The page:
I had a wonderful experience last weekend: I attended an old-fashioned onsite country estate auction.
This auction was “way back up in the hills,” so there were no cell phone signals or WiFi connections available. Consequently, no credit or debit cards could be accepted: Cash or check only. Everything was sold absolute to the highest bidder. There were no lot numbers; items were auctioned individually or grouped on an ad-hoc basis. There was no catalog. There were no buyer’s premiums and no Internet bidding. There were no smartphones for checking prices online and no browsers calling partners for a consultation. It was like stepping back in time.
As I sat in my Coleman camp chair waiting for my lots to present, I had time to watch the crowd and reflect on how much the auction business has changed in the past 20 years. It should come as no surprise to anyone that the changes – buyers’ premiums, credit card fees and simultaneous online bidding – have benefitted the auctioneers first, consignors second and bidders last.
It was with great pleasure that I watched a first-rate auctioneer work the crowd in front of him to get the best possible prices for his consignor. No online bidders would thwart the plans of the local crowd.
Despite the hard work exhibited by the auction crew, eventually “auction drag” set in, and prices plummeted. “Auction drag” is the term I use to describe an auction where supply outstrips demand by a considerable amount. “Auction drag” is a lever that bidders can use to squeeze the best deals from an auction. Auction drag is what auctioneers strive to avoid and bidders patiently wait for. This particular auction continued for almost 10 hours, and the shift from Big Bucks for the estate to Big Savings for the bidders came about halfway through the auction.
I knew when I read the auction flier that there would be some great deals to be had at this auction. The flier advertised “over 200 collectible dolls” plus hundreds of vintage Hot Wheels, G.I. Joes, Star Wars figurines and other collectibles “brand-new in the original packaging.” Also advertised was a large selection of jewelry plus “dozens of pieces of Capodimante, Fenton, Franklin Mint, Hallmark and hundreds more manufactured collectibles. Also, there was the usual assortment of household goods offered.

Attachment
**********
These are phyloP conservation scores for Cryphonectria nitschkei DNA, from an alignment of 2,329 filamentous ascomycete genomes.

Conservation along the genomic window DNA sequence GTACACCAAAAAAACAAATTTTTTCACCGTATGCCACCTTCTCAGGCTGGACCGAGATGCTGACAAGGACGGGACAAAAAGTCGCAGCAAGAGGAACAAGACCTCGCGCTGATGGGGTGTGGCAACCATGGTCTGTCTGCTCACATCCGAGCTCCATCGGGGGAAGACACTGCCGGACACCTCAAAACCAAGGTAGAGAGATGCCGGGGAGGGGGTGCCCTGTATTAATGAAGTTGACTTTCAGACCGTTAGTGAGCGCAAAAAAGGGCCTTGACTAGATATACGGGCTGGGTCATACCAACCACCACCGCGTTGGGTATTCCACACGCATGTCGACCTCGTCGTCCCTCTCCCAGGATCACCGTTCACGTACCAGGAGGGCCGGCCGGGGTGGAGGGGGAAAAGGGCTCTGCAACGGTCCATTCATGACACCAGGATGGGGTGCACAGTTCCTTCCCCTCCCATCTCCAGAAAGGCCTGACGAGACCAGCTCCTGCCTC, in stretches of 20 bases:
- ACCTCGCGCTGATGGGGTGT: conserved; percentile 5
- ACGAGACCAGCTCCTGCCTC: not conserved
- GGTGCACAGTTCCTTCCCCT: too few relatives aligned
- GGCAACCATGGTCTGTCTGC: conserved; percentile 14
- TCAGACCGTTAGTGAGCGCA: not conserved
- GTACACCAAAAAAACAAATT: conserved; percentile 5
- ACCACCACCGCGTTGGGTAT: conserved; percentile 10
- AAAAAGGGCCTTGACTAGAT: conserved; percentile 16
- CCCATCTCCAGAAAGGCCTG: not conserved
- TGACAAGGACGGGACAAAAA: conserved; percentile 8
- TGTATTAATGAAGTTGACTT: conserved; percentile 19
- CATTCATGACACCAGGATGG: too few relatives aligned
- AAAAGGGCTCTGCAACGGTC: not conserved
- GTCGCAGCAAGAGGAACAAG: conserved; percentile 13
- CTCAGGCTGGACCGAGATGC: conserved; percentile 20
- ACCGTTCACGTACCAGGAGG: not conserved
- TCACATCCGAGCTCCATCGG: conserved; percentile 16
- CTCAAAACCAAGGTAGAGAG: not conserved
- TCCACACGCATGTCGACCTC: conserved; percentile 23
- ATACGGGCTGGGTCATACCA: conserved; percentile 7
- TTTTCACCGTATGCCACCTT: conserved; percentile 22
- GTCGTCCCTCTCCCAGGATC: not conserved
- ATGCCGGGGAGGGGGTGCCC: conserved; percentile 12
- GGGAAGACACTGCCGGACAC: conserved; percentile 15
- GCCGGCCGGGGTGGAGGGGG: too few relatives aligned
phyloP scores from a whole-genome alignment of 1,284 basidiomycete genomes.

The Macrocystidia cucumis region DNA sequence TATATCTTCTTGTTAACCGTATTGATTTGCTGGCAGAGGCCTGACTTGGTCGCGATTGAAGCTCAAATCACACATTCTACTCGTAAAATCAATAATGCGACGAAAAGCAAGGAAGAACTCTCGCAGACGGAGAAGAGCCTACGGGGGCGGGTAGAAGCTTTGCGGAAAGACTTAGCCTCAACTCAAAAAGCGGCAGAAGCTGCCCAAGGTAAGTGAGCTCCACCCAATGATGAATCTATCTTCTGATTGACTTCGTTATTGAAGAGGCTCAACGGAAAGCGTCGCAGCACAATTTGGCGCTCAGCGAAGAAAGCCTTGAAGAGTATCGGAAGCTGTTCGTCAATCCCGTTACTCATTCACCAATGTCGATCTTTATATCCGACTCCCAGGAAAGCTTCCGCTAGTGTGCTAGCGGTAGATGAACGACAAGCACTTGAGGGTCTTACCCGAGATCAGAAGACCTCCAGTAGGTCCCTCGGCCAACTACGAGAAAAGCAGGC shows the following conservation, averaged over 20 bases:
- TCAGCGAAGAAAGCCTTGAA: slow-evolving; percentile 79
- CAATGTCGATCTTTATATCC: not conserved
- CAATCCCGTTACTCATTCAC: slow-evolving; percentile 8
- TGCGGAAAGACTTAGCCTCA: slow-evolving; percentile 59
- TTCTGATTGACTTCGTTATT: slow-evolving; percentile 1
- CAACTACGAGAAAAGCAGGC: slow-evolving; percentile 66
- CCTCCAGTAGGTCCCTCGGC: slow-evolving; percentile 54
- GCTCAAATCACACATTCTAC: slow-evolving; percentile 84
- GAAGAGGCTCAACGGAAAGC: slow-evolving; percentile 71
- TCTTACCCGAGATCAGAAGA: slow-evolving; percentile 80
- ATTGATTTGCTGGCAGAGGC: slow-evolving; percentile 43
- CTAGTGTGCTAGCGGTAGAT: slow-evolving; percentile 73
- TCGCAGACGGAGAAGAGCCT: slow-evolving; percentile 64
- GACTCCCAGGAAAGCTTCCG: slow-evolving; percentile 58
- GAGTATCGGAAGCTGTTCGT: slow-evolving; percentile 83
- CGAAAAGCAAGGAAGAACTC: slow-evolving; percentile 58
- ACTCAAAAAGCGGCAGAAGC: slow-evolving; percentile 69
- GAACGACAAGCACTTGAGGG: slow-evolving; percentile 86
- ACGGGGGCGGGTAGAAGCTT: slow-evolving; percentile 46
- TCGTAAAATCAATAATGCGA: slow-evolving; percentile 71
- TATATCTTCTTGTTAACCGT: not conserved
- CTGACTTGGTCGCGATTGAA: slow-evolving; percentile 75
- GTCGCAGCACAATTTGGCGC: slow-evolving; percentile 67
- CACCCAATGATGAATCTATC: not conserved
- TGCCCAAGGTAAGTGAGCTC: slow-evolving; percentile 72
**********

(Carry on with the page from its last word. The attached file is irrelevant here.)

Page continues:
Since I attend such auctions regularly, I figured that the crowd wouldn’t be much bigger than 100 people. The remote location plus the lack of wide-area advertising options guaranteed a limited, local crowd. There were thousands of popular collectibles offered, but how many dolls, etc., can such a crowd absorb?
When I arrived about 8:30 a.m., the auction crew was still setting up. Many of the estate’s collectibles were stored in shipping containers about 100 yards downhill from the auction site, and the crew continued to bring up trailer loads of collectibles until almost noon (this was the estate of a former dealer). The supply to be auctioned was overwhelming; I knew that this was going to be a long day.
The auction began at 10 a.m., and bidders continued to arrive all morning. By noon, there were about 130 people in attendance; about half were couples who would likely be bidding as a unit.